Part 1 of this article provided some graphs showing the rate of growth of Fotopedia. The main conclusion was that the growth was steady (“linear” for geeks), but not enough to propel Fotopedia into the realm of the really well-known sites. Part 2 contains additional data as well as presenting the data in better ways.
The left column shows the amount of photos in Fotopedia. From top to bottom:
- The number of photos in the entire Fotopedia database
- The number of photos in 3 Fotopedia Projects: Heritage, Japan, Amsterdam.
- The fraction (in %) of all Fotopedia photo’s within these projects (#1/#2 or for those who speak MatLab… #1./#2).
The middle column shows the number of articles. From top to bottom:
- The number of articles in the entire Fotopedia database
- The number of articles in the same 3 projects
- the relative fraction (in %) of all Fotopedia articles within these projects (#1/#2)
The right column shows the average number of photos per article:
- The average photos/article in the entire Fotopedia database
- The average photos/article in the 3 projects
Apart from some anomalies (spikes due to unusual contributor activity or to database cleanups), the conclusions from the previous article are still valid: there is constant growth, but at a relatively slow rate.
Both “constant” and “relatively slow” worry me: the site should exhibit exponential growth in this phase of its lifetime. Thus, for example, the release of version 2.0 of the Fotopedia Heritage app for the iPad (which happened a few weeks ago) hasn’t led to increased community activity – although it undoubtedly temporarily attracted some traffic to the servers.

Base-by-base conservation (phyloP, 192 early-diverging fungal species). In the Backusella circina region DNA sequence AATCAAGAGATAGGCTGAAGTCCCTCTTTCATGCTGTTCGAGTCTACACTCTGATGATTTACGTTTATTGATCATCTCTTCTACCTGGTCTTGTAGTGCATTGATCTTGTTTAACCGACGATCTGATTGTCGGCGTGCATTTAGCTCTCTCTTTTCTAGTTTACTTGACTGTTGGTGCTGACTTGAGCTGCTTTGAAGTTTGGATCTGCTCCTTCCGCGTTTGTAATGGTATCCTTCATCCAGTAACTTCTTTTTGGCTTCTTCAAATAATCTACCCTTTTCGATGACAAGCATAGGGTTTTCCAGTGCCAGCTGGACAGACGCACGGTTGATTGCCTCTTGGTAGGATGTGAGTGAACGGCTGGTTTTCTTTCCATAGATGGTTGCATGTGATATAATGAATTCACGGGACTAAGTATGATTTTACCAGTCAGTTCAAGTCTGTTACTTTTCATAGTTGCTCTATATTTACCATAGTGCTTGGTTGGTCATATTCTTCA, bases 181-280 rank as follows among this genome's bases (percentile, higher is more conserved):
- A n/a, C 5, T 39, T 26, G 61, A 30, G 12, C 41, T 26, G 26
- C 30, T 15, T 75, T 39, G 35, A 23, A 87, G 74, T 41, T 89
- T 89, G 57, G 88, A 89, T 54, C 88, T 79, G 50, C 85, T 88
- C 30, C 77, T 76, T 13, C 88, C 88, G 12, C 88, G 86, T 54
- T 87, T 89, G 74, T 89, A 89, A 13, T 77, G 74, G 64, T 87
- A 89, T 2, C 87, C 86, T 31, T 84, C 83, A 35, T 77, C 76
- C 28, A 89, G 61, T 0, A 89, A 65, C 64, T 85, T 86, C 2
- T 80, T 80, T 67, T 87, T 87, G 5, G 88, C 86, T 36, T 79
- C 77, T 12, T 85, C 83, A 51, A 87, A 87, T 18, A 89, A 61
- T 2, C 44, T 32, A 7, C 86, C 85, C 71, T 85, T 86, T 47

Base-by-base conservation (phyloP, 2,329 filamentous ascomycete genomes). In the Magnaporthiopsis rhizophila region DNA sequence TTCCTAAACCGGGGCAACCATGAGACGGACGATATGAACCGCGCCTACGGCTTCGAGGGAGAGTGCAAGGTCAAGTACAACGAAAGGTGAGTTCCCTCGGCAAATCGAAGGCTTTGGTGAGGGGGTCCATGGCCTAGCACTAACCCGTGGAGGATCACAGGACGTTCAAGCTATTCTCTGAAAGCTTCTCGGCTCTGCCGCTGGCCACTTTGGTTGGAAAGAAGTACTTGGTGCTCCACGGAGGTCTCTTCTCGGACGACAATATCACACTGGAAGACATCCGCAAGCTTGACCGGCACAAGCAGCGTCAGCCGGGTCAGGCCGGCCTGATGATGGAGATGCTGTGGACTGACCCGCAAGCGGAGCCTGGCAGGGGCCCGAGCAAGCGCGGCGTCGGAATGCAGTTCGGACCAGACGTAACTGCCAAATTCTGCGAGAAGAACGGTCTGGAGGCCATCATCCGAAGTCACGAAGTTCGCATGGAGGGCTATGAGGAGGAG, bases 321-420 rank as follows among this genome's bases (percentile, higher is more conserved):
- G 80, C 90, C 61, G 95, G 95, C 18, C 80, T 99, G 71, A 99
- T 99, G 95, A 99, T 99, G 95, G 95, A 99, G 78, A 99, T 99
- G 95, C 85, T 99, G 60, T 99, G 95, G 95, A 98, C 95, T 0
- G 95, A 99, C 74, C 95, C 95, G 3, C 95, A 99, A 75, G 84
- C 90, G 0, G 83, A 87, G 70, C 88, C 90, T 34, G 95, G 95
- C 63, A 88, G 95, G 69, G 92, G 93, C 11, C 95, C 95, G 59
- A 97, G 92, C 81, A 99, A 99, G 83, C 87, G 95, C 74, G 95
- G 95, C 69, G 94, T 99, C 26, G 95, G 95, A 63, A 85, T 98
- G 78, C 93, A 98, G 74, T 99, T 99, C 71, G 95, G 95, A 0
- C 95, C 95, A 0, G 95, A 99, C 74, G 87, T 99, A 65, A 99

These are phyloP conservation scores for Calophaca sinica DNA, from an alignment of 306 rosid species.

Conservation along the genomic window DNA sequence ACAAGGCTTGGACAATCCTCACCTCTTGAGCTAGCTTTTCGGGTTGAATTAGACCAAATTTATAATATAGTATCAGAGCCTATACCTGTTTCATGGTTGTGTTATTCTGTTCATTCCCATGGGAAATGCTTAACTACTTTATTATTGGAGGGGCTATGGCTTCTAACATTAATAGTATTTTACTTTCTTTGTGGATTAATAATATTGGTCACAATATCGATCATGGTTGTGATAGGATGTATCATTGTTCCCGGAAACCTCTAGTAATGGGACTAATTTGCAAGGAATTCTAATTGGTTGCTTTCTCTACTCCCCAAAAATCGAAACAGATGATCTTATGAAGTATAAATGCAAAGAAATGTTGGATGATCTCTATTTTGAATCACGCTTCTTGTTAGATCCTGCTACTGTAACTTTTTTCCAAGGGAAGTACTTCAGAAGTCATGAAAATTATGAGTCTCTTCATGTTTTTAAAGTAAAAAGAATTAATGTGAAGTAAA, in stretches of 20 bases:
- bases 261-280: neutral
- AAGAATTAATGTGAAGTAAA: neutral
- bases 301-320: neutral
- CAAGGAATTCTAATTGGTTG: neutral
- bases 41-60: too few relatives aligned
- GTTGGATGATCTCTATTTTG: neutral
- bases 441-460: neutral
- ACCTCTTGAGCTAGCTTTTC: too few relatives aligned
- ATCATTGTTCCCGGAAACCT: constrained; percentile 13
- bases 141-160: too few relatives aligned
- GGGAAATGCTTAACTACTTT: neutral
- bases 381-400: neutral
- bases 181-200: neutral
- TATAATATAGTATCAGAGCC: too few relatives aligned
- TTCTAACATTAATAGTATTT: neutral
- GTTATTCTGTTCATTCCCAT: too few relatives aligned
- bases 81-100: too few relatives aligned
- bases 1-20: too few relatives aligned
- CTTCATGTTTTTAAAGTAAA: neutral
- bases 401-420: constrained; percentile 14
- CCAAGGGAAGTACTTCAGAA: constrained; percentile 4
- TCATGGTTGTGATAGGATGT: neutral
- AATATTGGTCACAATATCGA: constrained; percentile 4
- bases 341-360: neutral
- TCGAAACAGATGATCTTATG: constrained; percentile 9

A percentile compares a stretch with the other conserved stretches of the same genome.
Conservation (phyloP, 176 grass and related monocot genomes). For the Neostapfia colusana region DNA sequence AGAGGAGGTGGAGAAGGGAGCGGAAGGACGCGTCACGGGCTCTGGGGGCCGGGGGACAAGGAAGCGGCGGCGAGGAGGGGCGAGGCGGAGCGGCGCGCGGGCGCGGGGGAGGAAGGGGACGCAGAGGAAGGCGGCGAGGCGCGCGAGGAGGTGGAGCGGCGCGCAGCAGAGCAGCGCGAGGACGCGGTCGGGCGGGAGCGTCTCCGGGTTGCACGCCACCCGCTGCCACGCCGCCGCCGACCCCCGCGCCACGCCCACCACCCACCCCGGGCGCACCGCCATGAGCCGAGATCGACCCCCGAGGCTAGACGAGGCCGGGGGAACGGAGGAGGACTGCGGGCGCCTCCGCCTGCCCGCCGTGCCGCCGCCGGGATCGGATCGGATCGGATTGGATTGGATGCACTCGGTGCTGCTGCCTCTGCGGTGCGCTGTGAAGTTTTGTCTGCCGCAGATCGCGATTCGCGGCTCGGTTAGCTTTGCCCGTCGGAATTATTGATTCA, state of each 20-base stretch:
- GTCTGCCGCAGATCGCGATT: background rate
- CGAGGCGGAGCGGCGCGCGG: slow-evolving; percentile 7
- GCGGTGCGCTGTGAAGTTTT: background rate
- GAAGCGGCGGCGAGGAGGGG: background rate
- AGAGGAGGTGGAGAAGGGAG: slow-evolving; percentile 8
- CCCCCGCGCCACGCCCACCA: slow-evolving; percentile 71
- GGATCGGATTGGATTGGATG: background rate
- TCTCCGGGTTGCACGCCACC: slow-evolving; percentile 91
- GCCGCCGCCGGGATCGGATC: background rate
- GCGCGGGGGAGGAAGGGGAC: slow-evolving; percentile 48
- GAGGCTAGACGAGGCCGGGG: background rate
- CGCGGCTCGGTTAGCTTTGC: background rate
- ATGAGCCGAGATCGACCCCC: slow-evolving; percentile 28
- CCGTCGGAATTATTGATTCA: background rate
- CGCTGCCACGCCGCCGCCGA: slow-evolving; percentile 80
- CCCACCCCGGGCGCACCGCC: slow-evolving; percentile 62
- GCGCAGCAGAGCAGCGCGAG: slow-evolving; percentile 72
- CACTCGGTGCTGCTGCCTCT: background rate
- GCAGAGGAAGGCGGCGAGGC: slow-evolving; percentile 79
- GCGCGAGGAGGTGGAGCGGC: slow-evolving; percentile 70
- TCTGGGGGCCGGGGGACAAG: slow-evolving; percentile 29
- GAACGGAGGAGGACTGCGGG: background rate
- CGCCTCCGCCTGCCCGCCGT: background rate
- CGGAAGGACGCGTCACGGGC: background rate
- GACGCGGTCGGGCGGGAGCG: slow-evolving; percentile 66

PS: software tooling and more detailed view
I switched to using fancier software tooling to generate the graphs. The previous posting simply used Excel. Although this is party meant as an exercise to brush up on these scripting skills, the use of MatLab scripts allows me to automate a bit more and get more control over the output.
Thus, for example, the next diagram shows the daily increases in the number of photos and the number of articles. The vertical scale is logarithmic because of the large ratios between the various plots.
These plots confirm the constant growth: although a bit deformed by the logarithmic scale, the black and the blue plots shows no real increase or decrease over more than 2 months of monitoring.
Note that sample points with <= zero units/day are represented as 0.1 (10^-1, the baseline in the plots). Note I have no access to data for the Japan and Amsterdam Projects before November 15th.